Genre: Art / Protest / Humor
Year Published: 2013
Year Read: 2015
Publisher: Philomel Books
Now, I have been looking around for some picture books that were heavily raved about by various readers and I just happened to stumble upon this unique book called “The Day the Crayons Quit” by Drew Daywalt along with illustrations by Oliver Jeffers. Honestly, this book was truly creative and interesting to read all the way through!
One day in class, Duncan decided to take out his crayons to start drawing a picture when he suddenly got a stack of letters that were all address to him. When Duncan started reading the letters, he realized that all of his crayons were complaining to him about either how little he uses them or how much he uses them for his drawings and that they want to be treated better.
How can Duncan make the crayons feel better?
Read this book to find out!
I have to say that this book was pretty interesting for a book about crayons and I really loved the way that Drew Daywalt wrote the story as the story is told mostly through the letters written by the crayons and how they are complaining to Duncan, the little boy, about how they are not treated fairly and that they want to be used a bit better whenever Duncan does his drawings. I also loved the fact that we actually have a children’s story that has the characters actually protesting against being treated unfairly and yet, make that into a fun experience for small children who enjoy drawing things with their crayons. That aspect of the book makes the story extremely interesting and creative to read and I think that this book would help children be more creative with their own ideas on either writing stories or drawing pictures. Oliver Jeffers’ artwork is truly creative and cute to look at, especially of the various drawings done by the crayons as they look extremely childlike and yet they express the concerns that the crayons have with Duncan, such as the image of the Gray Crayon being upset at having to draw large animals like elephants, rhinoceroses and humpback whales and you can see the large childlike drawings of those animals at the right side of the page, while the gray crayon looks small and frightened by these animals.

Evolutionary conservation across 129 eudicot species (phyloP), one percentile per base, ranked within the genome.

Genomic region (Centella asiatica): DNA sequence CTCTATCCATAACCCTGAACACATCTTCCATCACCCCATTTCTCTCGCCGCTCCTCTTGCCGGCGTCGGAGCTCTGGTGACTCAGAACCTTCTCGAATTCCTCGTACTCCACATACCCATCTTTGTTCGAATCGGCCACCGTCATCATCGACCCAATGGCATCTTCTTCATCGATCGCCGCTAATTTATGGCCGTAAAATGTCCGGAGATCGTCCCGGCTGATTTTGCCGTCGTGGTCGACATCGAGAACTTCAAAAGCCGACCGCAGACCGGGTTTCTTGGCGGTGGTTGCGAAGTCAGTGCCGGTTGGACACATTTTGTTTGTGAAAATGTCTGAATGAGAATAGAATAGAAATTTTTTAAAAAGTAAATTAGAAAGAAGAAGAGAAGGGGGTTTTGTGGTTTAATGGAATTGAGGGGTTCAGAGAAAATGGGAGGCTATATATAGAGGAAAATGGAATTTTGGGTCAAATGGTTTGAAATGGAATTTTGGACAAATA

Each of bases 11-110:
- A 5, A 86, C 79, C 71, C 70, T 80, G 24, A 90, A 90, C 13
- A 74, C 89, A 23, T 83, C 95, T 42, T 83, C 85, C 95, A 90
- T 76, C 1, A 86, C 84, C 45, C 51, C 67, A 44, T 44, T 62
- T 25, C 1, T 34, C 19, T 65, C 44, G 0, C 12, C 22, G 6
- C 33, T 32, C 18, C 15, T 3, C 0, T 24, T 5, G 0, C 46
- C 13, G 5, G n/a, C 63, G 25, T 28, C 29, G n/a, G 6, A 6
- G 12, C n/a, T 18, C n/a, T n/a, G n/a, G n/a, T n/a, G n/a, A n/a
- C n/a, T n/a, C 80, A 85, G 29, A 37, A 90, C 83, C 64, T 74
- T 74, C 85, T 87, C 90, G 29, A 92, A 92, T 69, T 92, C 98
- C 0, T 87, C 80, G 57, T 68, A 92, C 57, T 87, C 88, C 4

The reason why I gave this book a four star rating was because even though the story was pretty interesting, the letters that the crayons wrote to Duncan tend to be extremely long and it made me a bit frustrated since I think that the humor in the letters still would have been there, if they were to shorten the letters down to a few sentences and still get the crayons’ points across.
Overall, “The Day the Crayons Quit” is an extremely interesting and creative story about how children can use their imaginations to create something gorgeous and creative for their artwork! I would recommend this book to children ages five and up since the Crayons’ letters might be a bit too long for smaller children.